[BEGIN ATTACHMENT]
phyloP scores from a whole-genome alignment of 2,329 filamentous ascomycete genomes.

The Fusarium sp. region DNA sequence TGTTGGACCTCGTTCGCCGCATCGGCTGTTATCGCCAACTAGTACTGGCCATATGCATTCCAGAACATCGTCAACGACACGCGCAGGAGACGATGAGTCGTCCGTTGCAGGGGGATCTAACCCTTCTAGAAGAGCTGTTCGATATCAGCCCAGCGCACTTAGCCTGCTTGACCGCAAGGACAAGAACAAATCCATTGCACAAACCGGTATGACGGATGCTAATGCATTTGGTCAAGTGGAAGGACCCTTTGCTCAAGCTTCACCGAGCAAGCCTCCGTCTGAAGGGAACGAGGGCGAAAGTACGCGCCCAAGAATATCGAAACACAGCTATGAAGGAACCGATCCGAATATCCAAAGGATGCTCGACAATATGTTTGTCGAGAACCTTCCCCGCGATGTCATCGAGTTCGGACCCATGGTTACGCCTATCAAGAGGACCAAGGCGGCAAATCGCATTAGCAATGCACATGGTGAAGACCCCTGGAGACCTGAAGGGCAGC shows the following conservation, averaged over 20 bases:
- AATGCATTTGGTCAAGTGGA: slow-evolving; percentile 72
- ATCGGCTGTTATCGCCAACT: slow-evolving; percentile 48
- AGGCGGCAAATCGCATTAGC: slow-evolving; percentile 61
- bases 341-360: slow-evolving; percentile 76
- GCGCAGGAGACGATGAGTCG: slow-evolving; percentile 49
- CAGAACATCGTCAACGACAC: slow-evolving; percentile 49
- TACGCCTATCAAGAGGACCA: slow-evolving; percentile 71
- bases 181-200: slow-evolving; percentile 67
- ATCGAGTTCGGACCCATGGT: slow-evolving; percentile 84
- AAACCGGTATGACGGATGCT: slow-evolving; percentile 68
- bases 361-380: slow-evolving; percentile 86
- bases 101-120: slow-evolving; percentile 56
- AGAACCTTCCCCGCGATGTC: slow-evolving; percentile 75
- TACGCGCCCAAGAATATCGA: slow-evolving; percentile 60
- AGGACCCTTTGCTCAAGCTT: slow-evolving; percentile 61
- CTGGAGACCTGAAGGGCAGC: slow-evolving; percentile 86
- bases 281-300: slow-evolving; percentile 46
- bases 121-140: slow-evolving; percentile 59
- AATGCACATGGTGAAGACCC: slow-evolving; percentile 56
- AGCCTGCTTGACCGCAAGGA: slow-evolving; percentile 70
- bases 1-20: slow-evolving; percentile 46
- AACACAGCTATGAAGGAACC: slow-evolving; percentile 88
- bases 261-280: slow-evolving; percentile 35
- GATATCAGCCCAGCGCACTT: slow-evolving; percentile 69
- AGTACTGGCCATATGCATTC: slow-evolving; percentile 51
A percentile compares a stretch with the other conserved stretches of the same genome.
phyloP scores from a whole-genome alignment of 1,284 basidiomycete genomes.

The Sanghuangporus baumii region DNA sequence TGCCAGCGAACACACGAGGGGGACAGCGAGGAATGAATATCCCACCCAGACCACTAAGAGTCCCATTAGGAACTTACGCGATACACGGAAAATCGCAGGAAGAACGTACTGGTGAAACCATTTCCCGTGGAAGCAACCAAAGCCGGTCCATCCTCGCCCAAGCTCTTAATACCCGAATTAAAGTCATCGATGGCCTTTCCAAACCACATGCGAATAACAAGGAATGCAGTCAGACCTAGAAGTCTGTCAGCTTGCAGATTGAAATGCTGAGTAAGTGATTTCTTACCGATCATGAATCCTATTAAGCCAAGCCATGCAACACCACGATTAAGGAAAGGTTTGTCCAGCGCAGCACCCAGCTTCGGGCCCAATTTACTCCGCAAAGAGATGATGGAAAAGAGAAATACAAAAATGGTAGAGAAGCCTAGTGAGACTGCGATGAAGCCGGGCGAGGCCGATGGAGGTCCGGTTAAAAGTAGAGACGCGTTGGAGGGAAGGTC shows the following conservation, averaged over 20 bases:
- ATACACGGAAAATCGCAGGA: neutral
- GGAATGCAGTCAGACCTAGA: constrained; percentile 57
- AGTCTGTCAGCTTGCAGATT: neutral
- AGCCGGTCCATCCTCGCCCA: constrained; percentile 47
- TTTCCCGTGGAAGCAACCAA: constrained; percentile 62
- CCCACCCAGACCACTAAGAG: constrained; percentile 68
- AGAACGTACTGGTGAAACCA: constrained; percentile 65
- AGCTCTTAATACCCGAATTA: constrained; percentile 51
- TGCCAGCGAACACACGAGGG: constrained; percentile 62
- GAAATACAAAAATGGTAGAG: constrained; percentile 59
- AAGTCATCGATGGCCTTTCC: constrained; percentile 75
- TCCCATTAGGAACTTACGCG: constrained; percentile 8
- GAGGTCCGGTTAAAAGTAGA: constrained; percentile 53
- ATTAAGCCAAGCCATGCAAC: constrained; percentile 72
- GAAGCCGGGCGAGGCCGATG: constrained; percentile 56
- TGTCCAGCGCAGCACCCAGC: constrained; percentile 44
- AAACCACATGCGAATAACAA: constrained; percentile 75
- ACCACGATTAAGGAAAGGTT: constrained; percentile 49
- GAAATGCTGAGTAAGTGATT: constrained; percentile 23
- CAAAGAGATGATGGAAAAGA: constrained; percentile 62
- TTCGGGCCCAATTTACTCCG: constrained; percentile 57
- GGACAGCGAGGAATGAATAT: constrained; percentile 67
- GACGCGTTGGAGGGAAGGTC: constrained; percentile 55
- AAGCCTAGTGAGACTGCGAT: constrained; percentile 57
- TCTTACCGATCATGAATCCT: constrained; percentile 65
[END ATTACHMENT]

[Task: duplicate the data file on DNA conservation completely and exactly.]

phyloP scores from a whole-genome alignment of 2,329 filamentous ascomycete genomes.

The Fusarium sp. region DNA sequence TGTTGGACCTCGTTCGCCGCATCGGCTGTTATCGCCAACTAGTACTGGCCATATGCATTCCAGAACATCGTCAACGACACGCGCAGGAGACGATGAGTCGTCCGTTGCAGGGGGATCTAACCCTTCTAGAAGAGCTGTTCGATATCAGCCCAGCGCACTTAGCCTGCTTGACCGCAAGGACAAGAACAAATCCATTGCACAAACCGGTATGACGGATGCTAATGCATTTGGTCAAGTGGAAGGACCCTTTGCTCAAGCTTCACCGAGCAAGCCTCCGTCTGAAGGGAACGAGGGCGAAAGTACGCGCCCAAGAATATCGAAACACAGCTATGAAGGAACCGATCCGAATATCCAAAGGATGCTCGACAATATGTTTGTCGAGAACCTTCCCCGCGATGTCATCGAGTTCGGACCCATGGTTACGCCTATCAAGAGGACCAAGGCGGCAAATCGCATTAGCAATGCACATGGTGAAGACCCCTGGAGACCTGAAGGGCAGC shows the following conservation, averaged over 20 bases:
- AATGCATTTGGTCAAGTGGA: slow-evolving; percentile 72
- ATCGGCTGTTATCGCCAACT: slow-evolving; percentile 48
- AGGCGGCAAATCGCATTAGC: slow-evolving; percentile 61
- bases 341-360: slow-evolving; percentile 76
- GCGCAGGAGACGATGAGTCG: slow-evolving; percentile 49
- CAGAACATCGTCAACGACAC: slow-evolving; percentile 49
- TACGCCTATCAAGAGGACCA: slow-evolving; percentile 71
- bases 181-200: slow-evolving; percentile 67
- ATCGAGTTCGGACCCATGGT: slow-evolving; percentile 84
- AAACCGGTATGACGGATGCT: slow-evolving; percentile 68
- bases 361-380: slow-evolving; percentile 86
- bases 101-120: slow-evolving; percentile 56
- AGAACCTTCCCCGCGATGTC: slow-evolving; percentile 75
- TACGCGCCCAAGAATATCGA: slow-evolving; percentile 60
- AGGACCCTTTGCTCAAGCTT: slow-evolving; percentile 61
- CTGGAGACCTGAAGGGCAGC: slow-evolving; percentile 86
- bases 281-300: slow-evolving; percentile 46
- bases 121-140: slow-evolving; percentile 59
- AATGCACATGGTGAAGACCC: slow-evolving; percentile 56
- AGCCTGCTTGACCGCAAGGA: slow-evolving; percentile 70
- bases 1-20: slow-evolving; percentile 46
- AACACAGCTATGAAGGAACC: slow-evolving; percentile 88
- bases 261-280: slow-evolving; percentile 35
- GATATCAGCCCAGCGCACTT: slow-evolving; percentile 69
- AGTACTGGCCATATGCATTC: slow-evolving; percentile 51
A percentile compares a stretch with the other conserved stretches of the same genome.
phyloP scores from a whole-genome alignment of 1,284 basidiomycete genomes.

The Sanghuangporus baumii region DNA sequence TGCCAGCGAACACACGAGGGGGACAGCGAGGAATGAATATCCCACCCAGACCACTAAGAGTCCCATTAGGAACTTACGCGATACACGGAAAATCGCAGGAAGAACGTACTGGTGAAACCATTTCCCGTGGAAGCAACCAAAGCCGGTCCATCCTCGCCCAAGCTCTTAATACCCGAATTAAAGTCATCGATGGCCTTTCCAAACCACATGCGAATAACAAGGAATGCAGTCAGACCTAGAAGTCTGTCAGCTTGCAGATTGAAATGCTGAGTAAGTGATTTCTTACCGATCATGAATCCTATTAAGCCAAGCCATGCAACACCACGATTAAGGAAAGGTTTGTCCAGCGCAGCACCCAGCTTCGGGCCCAATTTACTCCGCAAAGAGATGATGGAAAAGAGAAATACAAAAATGGTAGAGAAGCCTAGTGAGACTGCGATGAAGCCGGGCGAGGCCGATGGAGGTCCGGTTAAAAGTAGAGACGCGTTGGAGGGAAGGTC shows the following conservation, averaged over 20 bases:
- ATACACGGAAAATCGCAGGA: neutral
- GGAATGCAGTCAGACCTAGA: constrained; percentile 57
- AGTCTGTCAGCTTGCAGATT: neutral
- AGCCGGTCCATCCTCGCCCA: constrained; percentile 47
- TTTCCCGTGGAAGCAACCAA: constrained; percentile 62
- CCCACCCAGACCACTAAGAG: constrained; percentile 68
- AGAACGTACTGGTGAAACCA: constrained; percentile 65
- AGCTCTTAATACCCGAATTA: constrained; percentile 51
- TGCCAGCGAACACACGAGGG: constrained; percentile 62
- GAAATACAAAAATGGTAGAG: constrained; percentile 59
- AAGTCATCGATGGCCTTTCC: constrained; percentile 75
- TCCCATTAGGAACTTACGCG: constrained; percentile 8
- GAGGTCCGGTTAAAAGTAGA: constrained; percentile 53
- ATTAAGCCAAGCCATGCAAC: constrained; percentile 72
- GAAGCCGGGCGAGGCCGATG: constrained; percentile 56
- TGTCCAGCGCAGCACCCAGC: constrained; percentile 44
- AAACCACATGCGAATAACAA: constrained; percentile 75
- ACCACGATTAAGGAAAGGTT: constrained; percentile 49
- GAAATGCTGAGTAAGTGATT: constrained; percentile 23
- CAAAGAGATGATGGAAAAGA: constrained; percentile 62
- TTCGGGCCCAATTTACTCCG: constrained; percentile 57
- GGACAGCGAGGAATGAATAT: constrained; percentile 67
- GACGCGTTGGAGGGAAGGTC: constrained; percentile 55
- AAGCCTAGTGAGACTGCGAT: constrained; percentile 57
- TCTTACCGATCATGAATCCT: constrained; percentile 65